The 2016 comScore Mobile Report: Implications for Your Organization

Submitted by on Wed, 11/09/16

In its 2016 U.S. Mobile App Report, global measurement and analytics company comScore examines smartphone usage among adults 18 years and older. The findings reveal mobile’s impact on digital media time, including consumption and user behavior. Read on to learn about highlights from the report and to find out what your organization can take away from those results.

Mobile Consumption

It’s official: Mobile is our device of choice for navigating the internet. Since 2013, digital media consumption on mobile devices has steadily grown as time spent on desktop computers has been in decline. Today, mobile accounts for two-thirds of all media minutes, and a majority of that time—60 percent—is spent in mobile apps. comScore credits the convenience of mobile devices and app innovations for this shift in consumption.

Mobile has also played a significant role in the growth of internet usage with smartphones leading the charge. Smartphones were responsible for 80 percent of internet usage growth between June 2013 and June 2016.

User Behavior

In the past year, smartphone app usage has grown across all age groups, with the biggest leap—37 percent—among 55-64 year-olds. It may be of no surprise that 18-44 years-old spend over half their internet time in smartphone apps; however, many older users are getting close to those same levels. It was found that 45-54 year-olds and 55-64 year-olds spend 45 percent and 43 percent of their online time in apps respectively.

On the other hand, tablet usage across all age brackets is declining, with the biggest drop, 35 percent, among 35-44 year olds. The decline in usage of these devices is due to the growing popularity of “phablets,” aka large screen smartphones.

App Engagements

When the top 1,000 mobile apps and the top 1,000 mobile web properties went head-to-head, it was found that the mobile web had three times as many unique visitors as mobile apps; however, app users displayed dramatically higher engagement levels. The average time spent in apps by users was nearly 20 times that spent on the mobile web.

Over half the time spent in apps is for entertainment content and communication, and the fastest growing apps are ones that improve real-world behaviors (e.g. Uber providing a safer and easier way to catch a ride.)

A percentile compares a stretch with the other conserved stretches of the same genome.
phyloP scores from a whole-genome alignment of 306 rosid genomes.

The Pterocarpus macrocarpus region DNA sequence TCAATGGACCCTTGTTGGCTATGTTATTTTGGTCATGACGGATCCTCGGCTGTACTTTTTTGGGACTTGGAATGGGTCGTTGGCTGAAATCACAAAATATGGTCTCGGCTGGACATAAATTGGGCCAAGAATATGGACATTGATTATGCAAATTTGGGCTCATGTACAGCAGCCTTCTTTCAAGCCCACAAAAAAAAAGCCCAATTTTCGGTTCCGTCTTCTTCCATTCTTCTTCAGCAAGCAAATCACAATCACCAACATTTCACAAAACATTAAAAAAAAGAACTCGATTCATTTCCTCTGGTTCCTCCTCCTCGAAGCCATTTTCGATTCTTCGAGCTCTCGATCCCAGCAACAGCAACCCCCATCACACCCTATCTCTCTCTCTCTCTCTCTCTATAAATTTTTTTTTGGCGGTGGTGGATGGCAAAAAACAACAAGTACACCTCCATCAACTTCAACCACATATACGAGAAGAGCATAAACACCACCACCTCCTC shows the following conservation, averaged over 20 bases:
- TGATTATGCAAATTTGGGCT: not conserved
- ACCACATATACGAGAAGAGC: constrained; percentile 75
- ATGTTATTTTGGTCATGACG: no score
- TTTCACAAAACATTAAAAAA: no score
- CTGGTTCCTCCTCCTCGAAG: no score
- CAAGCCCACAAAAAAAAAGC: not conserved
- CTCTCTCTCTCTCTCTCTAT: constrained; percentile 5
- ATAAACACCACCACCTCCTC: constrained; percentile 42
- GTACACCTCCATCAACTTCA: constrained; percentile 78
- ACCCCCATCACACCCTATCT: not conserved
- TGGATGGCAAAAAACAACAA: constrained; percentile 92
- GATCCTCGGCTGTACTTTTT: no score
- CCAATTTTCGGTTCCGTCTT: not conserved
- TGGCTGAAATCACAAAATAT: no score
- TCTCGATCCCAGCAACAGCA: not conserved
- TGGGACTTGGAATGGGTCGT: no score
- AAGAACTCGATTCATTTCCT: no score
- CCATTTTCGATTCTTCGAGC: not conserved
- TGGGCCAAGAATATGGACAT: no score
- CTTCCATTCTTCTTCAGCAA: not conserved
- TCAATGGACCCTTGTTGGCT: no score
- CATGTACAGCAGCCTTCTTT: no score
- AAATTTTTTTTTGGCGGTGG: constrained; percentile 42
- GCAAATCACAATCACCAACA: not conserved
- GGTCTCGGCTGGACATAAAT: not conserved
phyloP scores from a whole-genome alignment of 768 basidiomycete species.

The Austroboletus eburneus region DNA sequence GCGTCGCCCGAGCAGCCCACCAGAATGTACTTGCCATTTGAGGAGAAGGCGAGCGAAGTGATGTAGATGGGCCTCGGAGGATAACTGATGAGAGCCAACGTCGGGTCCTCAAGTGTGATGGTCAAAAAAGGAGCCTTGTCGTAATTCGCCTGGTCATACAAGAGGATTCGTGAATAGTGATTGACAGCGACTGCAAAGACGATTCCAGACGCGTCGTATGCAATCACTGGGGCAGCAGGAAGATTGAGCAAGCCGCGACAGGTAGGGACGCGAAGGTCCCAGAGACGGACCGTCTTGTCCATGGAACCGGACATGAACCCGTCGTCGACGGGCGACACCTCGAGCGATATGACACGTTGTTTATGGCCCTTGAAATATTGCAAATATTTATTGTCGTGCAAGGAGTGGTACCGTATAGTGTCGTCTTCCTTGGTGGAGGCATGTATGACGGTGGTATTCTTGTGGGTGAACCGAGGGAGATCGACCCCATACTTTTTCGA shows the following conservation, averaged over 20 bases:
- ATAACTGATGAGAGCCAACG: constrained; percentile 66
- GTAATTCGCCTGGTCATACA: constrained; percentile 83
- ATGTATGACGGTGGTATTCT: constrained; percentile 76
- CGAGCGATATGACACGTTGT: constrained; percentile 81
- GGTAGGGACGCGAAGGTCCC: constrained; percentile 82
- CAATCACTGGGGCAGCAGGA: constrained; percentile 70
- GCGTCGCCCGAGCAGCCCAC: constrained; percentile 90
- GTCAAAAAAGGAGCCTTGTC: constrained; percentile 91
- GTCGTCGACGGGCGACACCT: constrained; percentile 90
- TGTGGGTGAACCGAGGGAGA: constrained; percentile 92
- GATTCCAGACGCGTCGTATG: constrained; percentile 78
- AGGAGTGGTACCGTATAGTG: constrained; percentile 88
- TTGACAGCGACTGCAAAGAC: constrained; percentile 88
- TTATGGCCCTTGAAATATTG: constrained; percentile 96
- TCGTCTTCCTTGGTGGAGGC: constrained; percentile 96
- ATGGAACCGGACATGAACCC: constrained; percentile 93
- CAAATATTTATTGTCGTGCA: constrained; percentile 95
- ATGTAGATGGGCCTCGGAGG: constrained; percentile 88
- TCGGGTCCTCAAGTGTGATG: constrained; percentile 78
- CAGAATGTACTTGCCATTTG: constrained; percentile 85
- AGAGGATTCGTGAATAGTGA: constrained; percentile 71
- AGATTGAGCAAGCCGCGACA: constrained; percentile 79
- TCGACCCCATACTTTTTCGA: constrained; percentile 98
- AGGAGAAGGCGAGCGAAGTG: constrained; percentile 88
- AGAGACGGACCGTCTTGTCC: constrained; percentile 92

The Implications

The way we consume information continues to evolve. In the past few years, smartphone apps have had a significant impact on internet usage, which underscores the importance of convenience and access to information on-the-go. With a mobile app strategy in place, you’ll give your users what they want and need—the ability to access information anytime, anywhere.

The comScore data also shows that mobile isn’t a fad among Millennials. Organizations no longer need worry that a mobile app strategy won’t be effective among older employees. Users across all age groups want convenience, and they’ve embraced smartphone apps as the primary way to go online.

The study emphasizes the fact that apps are extremely effective for audience loyalty; however, this isn’t an automatic. Organizations must have an app strategy in place that will cultivate user engagement.

Here are a few keys to success:

  • Develop an app that is useful and engaging. A workplace app, for instance, would help employees become more productive by integrating third-party tools such as room reservations, Slack, and transit schedules. It would provide employees with relevant and interesting information including company news, event calendars, social media feeds, and food truck schedules.
  • An app must be well promoted. It’s not enough to depend on the app store listing alone; traditional marketing tactics should be used as well. If promoting a workplace app, create a dedicated landing page on your company website, send emails from the senior team, include posters and fliers around the office, and utilize word-of-mouth promotions from “app ambassadors.”
  • Finally, keep your users coming back for more. Fresh content is essential for success. Not only that, alerts should be used to point users to that information. Push notifications, in-app banners, QR codes, and proximity-based beacons are all effective methods to encourage app opens.

It is clear from the comScore report that smartphone apps have surpassed the trend phase—they’re an essential part of how we conduct our day-to-day lives. Now it’s time for organizations to recognize that this behavior isn’t going away and to integrate apps in their engagement strategies.

Will 2017 be the year you launch an app strategy that keeps your audience engaged?


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